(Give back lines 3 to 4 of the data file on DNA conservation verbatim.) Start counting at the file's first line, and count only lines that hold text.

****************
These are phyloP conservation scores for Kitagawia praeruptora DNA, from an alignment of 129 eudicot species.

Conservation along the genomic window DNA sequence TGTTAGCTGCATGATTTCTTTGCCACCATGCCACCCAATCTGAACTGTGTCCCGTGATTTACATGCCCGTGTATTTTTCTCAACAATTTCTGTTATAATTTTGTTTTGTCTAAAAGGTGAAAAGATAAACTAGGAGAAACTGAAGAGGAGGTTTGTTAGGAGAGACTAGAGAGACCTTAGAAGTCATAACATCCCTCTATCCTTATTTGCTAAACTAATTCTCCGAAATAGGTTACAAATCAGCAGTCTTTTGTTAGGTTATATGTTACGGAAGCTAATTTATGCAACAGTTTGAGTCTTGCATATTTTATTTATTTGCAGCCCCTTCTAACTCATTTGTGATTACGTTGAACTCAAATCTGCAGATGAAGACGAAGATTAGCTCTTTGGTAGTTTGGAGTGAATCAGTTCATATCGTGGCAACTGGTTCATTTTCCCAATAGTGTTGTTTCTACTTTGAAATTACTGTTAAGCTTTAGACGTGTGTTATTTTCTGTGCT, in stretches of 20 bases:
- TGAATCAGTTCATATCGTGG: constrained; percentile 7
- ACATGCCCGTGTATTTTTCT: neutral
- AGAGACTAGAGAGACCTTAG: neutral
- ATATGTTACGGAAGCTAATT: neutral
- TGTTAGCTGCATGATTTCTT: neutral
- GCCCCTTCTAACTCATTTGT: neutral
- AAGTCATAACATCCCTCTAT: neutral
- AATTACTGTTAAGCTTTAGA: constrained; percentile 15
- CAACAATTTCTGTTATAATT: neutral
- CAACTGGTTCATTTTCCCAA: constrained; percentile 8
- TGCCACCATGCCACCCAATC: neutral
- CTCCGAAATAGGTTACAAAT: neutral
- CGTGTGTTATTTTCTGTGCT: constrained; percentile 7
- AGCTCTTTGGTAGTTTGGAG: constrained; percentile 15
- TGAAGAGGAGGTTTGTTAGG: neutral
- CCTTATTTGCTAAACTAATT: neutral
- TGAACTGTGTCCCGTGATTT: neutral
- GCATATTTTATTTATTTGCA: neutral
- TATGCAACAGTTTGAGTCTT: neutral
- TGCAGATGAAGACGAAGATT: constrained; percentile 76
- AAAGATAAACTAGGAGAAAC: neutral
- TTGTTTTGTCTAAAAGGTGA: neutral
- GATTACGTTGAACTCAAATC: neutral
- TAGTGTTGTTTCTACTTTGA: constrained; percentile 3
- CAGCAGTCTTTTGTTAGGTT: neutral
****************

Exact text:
- TGAATCAGTTCATATCGTGG: constrained; percentile 7
- ACATGCCCGTGTATTTTTCT: neutral